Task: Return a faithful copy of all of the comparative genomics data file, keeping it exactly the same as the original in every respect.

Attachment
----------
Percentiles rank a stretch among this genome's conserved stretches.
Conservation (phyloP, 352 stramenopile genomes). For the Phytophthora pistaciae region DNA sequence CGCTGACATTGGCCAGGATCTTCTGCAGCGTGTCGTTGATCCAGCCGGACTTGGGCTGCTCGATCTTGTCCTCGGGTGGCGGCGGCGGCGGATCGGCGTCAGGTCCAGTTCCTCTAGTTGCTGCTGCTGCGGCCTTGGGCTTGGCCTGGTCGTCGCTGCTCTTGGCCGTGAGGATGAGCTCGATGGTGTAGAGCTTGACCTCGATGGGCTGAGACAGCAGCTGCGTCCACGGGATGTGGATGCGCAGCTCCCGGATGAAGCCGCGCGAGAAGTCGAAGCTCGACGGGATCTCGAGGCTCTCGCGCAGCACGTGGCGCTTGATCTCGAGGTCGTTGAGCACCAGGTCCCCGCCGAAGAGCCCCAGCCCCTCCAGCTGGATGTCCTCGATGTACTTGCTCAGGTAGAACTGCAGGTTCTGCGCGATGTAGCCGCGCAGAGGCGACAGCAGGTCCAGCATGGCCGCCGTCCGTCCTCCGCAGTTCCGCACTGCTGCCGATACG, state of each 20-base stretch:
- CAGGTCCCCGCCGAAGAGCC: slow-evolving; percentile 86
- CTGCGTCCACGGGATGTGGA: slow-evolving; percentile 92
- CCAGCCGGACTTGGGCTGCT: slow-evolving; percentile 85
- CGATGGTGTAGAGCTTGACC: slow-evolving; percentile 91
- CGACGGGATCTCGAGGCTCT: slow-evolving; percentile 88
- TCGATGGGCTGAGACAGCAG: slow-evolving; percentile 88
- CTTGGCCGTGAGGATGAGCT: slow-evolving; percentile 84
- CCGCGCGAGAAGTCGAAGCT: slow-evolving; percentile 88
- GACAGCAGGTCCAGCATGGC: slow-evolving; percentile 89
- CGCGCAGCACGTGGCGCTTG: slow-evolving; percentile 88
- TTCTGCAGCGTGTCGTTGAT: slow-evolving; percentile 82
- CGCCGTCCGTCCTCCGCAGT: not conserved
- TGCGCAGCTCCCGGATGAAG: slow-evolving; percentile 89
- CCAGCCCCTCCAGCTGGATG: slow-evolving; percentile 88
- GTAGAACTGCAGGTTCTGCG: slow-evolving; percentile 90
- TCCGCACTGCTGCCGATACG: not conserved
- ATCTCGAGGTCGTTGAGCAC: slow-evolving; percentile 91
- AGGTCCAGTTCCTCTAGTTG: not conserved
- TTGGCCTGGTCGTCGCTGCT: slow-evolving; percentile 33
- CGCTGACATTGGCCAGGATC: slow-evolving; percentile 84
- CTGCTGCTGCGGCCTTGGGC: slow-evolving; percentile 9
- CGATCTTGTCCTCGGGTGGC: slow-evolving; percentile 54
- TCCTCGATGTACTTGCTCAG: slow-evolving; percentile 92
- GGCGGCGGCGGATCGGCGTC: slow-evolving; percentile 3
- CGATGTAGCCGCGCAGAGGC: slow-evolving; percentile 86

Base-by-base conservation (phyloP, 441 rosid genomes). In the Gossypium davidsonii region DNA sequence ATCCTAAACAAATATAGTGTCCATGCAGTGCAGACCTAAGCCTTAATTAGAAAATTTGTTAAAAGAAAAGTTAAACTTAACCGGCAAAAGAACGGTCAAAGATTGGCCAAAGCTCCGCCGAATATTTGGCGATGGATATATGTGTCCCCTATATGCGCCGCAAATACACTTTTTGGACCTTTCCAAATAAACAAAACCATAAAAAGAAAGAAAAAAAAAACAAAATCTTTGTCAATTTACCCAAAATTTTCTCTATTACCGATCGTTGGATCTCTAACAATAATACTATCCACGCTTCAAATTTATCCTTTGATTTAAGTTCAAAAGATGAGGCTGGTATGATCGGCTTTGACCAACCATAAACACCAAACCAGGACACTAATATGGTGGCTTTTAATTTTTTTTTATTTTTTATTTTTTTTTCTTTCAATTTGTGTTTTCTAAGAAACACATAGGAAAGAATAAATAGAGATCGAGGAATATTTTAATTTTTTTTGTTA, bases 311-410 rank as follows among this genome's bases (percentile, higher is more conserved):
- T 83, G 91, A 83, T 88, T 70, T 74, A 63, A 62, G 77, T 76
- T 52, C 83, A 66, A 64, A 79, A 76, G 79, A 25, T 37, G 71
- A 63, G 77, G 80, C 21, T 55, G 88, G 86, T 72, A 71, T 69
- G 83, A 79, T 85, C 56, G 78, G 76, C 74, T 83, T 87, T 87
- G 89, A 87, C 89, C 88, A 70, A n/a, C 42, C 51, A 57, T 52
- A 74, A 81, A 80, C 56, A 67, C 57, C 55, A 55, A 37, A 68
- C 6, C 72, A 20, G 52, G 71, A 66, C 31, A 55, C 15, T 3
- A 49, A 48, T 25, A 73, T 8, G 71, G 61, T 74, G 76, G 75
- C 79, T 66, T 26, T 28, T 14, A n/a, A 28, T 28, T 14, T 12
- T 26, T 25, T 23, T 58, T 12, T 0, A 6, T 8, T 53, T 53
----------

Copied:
Percentiles rank a stretch among this genome's conserved stretches.
Conservation (phyloP, 352 stramenopile genomes). For the Phytophthora pistaciae region DNA sequence CGCTGACATTGGCCAGGATCTTCTGCAGCGTGTCGTTGATCCAGCCGGACTTGGGCTGCTCGATCTTGTCCTCGGGTGGCGGCGGCGGCGGATCGGCGTCAGGTCCAGTTCCTCTAGTTGCTGCTGCTGCGGCCTTGGGCTTGGCCTGGTCGTCGCTGCTCTTGGCCGTGAGGATGAGCTCGATGGTGTAGAGCTTGACCTCGATGGGCTGAGACAGCAGCTGCGTCCACGGGATGTGGATGCGCAGCTCCCGGATGAAGCCGCGCGAGAAGTCGAAGCTCGACGGGATCTCGAGGCTCTCGCGCAGCACGTGGCGCTTGATCTCGAGGTCGTTGAGCACCAGGTCCCCGCCGAAGAGCCCCAGCCCCTCCAGCTGGATGTCCTCGATGTACTTGCTCAGGTAGAACTGCAGGTTCTGCGCGATGTAGCCGCGCAGAGGCGACAGCAGGTCCAGCATGGCCGCCGTCCGTCCTCCGCAGTTCCGCACTGCTGCCGATACG, state of each 20-base stretch:
- CAGGTCCCCGCCGAAGAGCC: slow-evolving; percentile 86
- CTGCGTCCACGGGATGTGGA: slow-evolving; percentile 92
- CCAGCCGGACTTGGGCTGCT: slow-evolving; percentile 85
- CGATGGTGTAGAGCTTGACC: slow-evolving; percentile 91
- CGACGGGATCTCGAGGCTCT: slow-evolving; percentile 88
- TCGATGGGCTGAGACAGCAG: slow-evolving; percentile 88
- CTTGGCCGTGAGGATGAGCT: slow-evolving; percentile 84
- CCGCGCGAGAAGTCGAAGCT: slow-evolving; percentile 88
- GACAGCAGGTCCAGCATGGC: slow-evolving; percentile 89
- CGCGCAGCACGTGGCGCTTG: slow-evolving; percentile 88
- TTCTGCAGCGTGTCGTTGAT: slow-evolving; percentile 82
- CGCCGTCCGTCCTCCGCAGT: not conserved
- TGCGCAGCTCCCGGATGAAG: slow-evolving; percentile 89
- CCAGCCCCTCCAGCTGGATG: slow-evolving; percentile 88
- GTAGAACTGCAGGTTCTGCG: slow-evolving; percentile 90
- TCCGCACTGCTGCCGATACG: not conserved
- ATCTCGAGGTCGTTGAGCAC: slow-evolving; percentile 91
- AGGTCCAGTTCCTCTAGTTG: not conserved
- TTGGCCTGGTCGTCGCTGCT: slow-evolving; percentile 33
- CGCTGACATTGGCCAGGATC: slow-evolving; percentile 84
- CTGCTGCTGCGGCCTTGGGC: slow-evolving; percentile 9
- CGATCTTGTCCTCGGGTGGC: slow-evolving; percentile 54
- TCCTCGATGTACTTGCTCAG: slow-evolving; percentile 92
- GGCGGCGGCGGATCGGCGTC: slow-evolving; percentile 3
- CGATGTAGCCGCGCAGAGGC: slow-evolving; percentile 86

Base-by-base conservation (phyloP, 441 rosid genomes). In the Gossypium davidsonii region DNA sequence ATCCTAAACAAATATAGTGTCCATGCAGTGCAGACCTAAGCCTTAATTAGAAAATTTGTTAAAAGAAAAGTTAAACTTAACCGGCAAAAGAACGGTCAAAGATTGGCCAAAGCTCCGCCGAATATTTGGCGATGGATATATGTGTCCCCTATATGCGCCGCAAATACACTTTTTGGACCTTTCCAAATAAACAAAACCATAAAAAGAAAGAAAAAAAAAACAAAATCTTTGTCAATTTACCCAAAATTTTCTCTATTACCGATCGTTGGATCTCTAACAATAATACTATCCACGCTTCAAATTTATCCTTTGATTTAAGTTCAAAAGATGAGGCTGGTATGATCGGCTTTGACCAACCATAAACACCAAACCAGGACACTAATATGGTGGCTTTTAATTTTTTTTTATTTTTTATTTTTTTTTCTTTCAATTTGTGTTTTCTAAGAAACACATAGGAAAGAATAAATAGAGATCGAGGAATATTTTAATTTTTTTTGTTA, bases 311-410 rank as follows among this genome's bases (percentile, higher is more conserved):
- T 83, G 91, A 83, T 88, T 70, T 74, A 63, A 62, G 77, T 76
- T 52, C 83, A 66, A 64, A 79, A 76, G 79, A 25, T 37, G 71
- A 63, G 77, G 80, C 21, T 55, G 88, G 86, T 72, A 71, T 69
- G 83, A 79, T 85, C 56, G 78, G 76, C 74, T 83, T 87, T 87
- G 89, A 87, C 89, C 88, A 70, A n/a, C 42, C 51, A 57, T 52
- A 74, A 81, A 80, C 56, A 67, C 57, C 55, A 55, A 37, A 68
- C 6, C 72, A 20, G 52, G 71, A 66, C 31, A 55, C 15, T 3
- A 49, A 48, T 25, A 73, T 8, G 71, G 61, T 74, G 76, G 75
- C 79, T 66, T 26, T 28, T 14, A n/a, A 28, T 28, T 14, T 12
- T 26, T 25, T 23, T 58, T 12, T 0, A 6, T 8, T 53, T 53